The Pilgrim’s Pod began as a radio show and podcast, which we’ve recorded before live audiences in different church buildings.
You can download or stream the show here https://pilgrimspod.podbean.com/
So far we’ve released 5 of our 12 episodes. Our next episode will be a special for Christmas of 2019. If want to be sure to catch it, subscribe wherever you get your podcasts, or you can sign up for our mailing list here on this site, and we’ll tell you when it’s ready.
Each episode of the program has between 4 and 6 segments.
A fun opening song (every episode)
These are sung by our host Will Mackerras, with new words he’s written to old melodies (sometimes borrowing from the original lyrics as well). Tunes in our first series include Redwing, I Ride An Old Paint, Take Me To The Ballgame, and Sweet Betsy from Pike.
An interview (episodes 2, 3, 4, 9)
Interviewees include our bandleader Paul Enns, Canadian singer-songwriter Miriam Jones, and an American lad who could have been a pig farmer but decided to be a school teacher.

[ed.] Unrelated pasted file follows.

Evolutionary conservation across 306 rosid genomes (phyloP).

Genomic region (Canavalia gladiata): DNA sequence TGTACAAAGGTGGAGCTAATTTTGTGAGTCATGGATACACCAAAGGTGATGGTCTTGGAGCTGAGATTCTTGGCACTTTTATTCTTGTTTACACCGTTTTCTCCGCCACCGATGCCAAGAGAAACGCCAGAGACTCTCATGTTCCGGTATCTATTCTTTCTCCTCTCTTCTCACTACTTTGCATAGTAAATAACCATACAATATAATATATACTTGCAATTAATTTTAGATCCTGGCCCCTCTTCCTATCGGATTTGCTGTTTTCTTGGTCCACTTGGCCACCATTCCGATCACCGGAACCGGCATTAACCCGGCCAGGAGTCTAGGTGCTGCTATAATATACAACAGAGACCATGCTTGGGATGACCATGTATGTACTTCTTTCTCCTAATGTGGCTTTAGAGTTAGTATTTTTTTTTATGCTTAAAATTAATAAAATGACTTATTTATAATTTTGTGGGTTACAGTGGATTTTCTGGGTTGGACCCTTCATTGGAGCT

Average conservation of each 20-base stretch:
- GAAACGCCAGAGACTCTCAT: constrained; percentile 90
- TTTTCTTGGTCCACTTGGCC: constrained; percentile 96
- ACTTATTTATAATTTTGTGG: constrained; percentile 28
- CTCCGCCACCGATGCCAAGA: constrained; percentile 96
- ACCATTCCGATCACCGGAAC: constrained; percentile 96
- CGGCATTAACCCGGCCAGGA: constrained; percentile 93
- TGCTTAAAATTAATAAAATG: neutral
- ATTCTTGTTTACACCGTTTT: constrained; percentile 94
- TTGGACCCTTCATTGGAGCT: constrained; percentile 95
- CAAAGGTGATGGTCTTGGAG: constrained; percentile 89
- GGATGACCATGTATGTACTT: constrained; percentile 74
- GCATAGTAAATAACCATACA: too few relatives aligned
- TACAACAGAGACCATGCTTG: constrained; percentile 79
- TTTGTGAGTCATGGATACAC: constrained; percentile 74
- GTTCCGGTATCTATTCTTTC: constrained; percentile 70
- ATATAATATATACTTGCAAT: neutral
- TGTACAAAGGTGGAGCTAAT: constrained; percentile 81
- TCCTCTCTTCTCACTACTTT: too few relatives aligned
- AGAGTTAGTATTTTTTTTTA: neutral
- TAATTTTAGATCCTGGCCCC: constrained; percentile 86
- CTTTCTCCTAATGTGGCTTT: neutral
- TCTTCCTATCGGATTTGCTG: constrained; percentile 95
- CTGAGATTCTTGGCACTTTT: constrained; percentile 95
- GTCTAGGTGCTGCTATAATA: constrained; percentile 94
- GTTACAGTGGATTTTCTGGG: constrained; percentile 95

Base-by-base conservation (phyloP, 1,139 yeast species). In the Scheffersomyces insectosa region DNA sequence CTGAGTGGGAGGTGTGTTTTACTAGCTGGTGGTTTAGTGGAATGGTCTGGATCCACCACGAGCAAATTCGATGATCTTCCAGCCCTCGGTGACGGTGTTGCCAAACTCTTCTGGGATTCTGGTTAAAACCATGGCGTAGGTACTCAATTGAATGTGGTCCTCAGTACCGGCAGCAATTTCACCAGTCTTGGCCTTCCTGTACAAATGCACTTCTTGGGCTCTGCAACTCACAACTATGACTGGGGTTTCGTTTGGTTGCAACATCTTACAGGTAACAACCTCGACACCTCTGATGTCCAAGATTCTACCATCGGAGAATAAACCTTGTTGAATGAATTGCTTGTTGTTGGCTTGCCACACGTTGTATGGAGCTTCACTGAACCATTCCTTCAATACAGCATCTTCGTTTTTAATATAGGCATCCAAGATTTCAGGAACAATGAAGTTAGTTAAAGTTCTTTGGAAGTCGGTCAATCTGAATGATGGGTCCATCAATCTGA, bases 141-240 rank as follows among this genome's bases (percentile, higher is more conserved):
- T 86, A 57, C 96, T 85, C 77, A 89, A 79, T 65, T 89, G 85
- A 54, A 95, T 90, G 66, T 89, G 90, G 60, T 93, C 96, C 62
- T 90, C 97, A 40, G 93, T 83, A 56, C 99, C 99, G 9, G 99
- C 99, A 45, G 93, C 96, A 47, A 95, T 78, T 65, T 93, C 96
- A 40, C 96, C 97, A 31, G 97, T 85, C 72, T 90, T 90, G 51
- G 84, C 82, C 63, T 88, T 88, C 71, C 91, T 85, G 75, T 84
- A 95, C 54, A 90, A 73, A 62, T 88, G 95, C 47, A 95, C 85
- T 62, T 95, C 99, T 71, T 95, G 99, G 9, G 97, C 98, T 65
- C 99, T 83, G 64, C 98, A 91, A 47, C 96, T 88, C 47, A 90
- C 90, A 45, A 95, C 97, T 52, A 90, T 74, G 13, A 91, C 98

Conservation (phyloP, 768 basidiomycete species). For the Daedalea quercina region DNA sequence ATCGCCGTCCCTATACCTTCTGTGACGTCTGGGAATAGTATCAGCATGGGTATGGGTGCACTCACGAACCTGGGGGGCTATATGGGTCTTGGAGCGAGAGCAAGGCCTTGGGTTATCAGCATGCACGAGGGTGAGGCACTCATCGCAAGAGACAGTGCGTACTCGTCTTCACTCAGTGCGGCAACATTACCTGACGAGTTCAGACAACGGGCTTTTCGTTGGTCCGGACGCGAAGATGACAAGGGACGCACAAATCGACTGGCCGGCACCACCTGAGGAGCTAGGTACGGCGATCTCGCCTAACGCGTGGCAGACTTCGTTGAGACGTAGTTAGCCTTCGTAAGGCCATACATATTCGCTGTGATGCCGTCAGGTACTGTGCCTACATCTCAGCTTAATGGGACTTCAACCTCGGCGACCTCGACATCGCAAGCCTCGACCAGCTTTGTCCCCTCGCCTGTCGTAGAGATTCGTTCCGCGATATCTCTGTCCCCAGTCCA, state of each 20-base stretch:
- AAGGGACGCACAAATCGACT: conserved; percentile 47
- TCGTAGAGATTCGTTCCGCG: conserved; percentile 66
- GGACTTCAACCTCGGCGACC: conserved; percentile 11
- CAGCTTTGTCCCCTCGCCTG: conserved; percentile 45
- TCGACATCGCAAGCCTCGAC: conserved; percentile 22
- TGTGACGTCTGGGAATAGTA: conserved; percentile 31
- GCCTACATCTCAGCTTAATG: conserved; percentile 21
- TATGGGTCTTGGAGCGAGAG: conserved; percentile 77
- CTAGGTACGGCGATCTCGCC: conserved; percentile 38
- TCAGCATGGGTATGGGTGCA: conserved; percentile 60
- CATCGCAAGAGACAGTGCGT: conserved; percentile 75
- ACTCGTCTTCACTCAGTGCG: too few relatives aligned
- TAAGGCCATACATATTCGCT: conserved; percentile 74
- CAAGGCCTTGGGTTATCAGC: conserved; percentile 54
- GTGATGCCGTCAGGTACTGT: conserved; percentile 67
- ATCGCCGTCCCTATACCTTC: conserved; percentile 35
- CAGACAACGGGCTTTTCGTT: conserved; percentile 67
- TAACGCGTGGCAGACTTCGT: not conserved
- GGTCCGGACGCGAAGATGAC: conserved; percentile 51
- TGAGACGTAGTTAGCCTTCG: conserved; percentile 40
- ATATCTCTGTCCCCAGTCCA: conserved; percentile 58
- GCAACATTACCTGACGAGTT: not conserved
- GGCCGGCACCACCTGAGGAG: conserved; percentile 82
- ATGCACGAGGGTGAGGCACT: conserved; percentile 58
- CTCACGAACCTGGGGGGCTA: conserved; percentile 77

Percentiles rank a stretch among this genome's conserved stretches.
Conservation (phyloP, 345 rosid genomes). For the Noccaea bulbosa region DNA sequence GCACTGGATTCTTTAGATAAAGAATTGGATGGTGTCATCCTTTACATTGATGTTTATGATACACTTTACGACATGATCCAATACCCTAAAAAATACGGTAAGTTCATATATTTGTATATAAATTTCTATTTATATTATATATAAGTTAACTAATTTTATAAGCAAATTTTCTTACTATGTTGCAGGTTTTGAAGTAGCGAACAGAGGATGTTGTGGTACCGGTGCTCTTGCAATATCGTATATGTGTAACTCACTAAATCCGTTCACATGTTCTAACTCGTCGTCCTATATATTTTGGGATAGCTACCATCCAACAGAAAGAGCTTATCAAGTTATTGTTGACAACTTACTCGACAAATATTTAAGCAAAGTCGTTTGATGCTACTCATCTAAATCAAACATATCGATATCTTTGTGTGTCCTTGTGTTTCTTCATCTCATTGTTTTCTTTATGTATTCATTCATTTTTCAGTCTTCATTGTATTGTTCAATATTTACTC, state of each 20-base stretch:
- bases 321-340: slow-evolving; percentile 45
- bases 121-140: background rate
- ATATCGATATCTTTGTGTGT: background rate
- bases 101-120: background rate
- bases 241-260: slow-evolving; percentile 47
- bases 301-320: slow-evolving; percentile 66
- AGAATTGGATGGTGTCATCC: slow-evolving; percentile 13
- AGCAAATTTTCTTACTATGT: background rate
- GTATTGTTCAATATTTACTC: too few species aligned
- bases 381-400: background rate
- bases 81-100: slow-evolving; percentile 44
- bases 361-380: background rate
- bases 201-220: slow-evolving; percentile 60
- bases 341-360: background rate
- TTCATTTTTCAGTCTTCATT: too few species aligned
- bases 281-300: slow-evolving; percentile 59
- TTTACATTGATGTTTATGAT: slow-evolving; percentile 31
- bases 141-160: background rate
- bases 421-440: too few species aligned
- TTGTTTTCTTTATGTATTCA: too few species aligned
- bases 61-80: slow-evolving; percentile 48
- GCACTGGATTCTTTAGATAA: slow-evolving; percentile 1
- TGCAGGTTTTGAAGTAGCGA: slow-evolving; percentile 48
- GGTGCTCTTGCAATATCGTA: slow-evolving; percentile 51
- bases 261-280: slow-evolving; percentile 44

A story told by a listener (episodes 4-12)
In most episodes Will also asks a listener to tell a story that they think might be a good illustration for something in the Bible, much like the stories that a preacher would tell in a sermon, but significantly wackier.
A quieter song (episodes 1, 2, 4, 6, 7, 9, 11)
Paul sings three of these, Will sings two, Miriam Jones sings one, and Paul and Miriam sing one together. Some are songs we wrote ourselves, others are old classics such as ‘Hard Times Come Again No More’.
Will’s monologue story (episodes 1, 2, 3, 5, 6, 7, 8, 10, 11, 12)
In most episodes Will tells a story from his days in a small town in Australia called Bugilbone. These stories last for between 6 adn 12 minutes, and are completely true, except sometimes Will changes a name to avoid embarrassing anyone but himself. This segment is inspired by Garrison Keillor’s ‘News from Lake Wobegon’ in ‘A Prairie Home Companion’.
A rollicking closing song (every episode)
Paul or Will brings home the show with a rollicking version of an old hymn or Christian spiritual.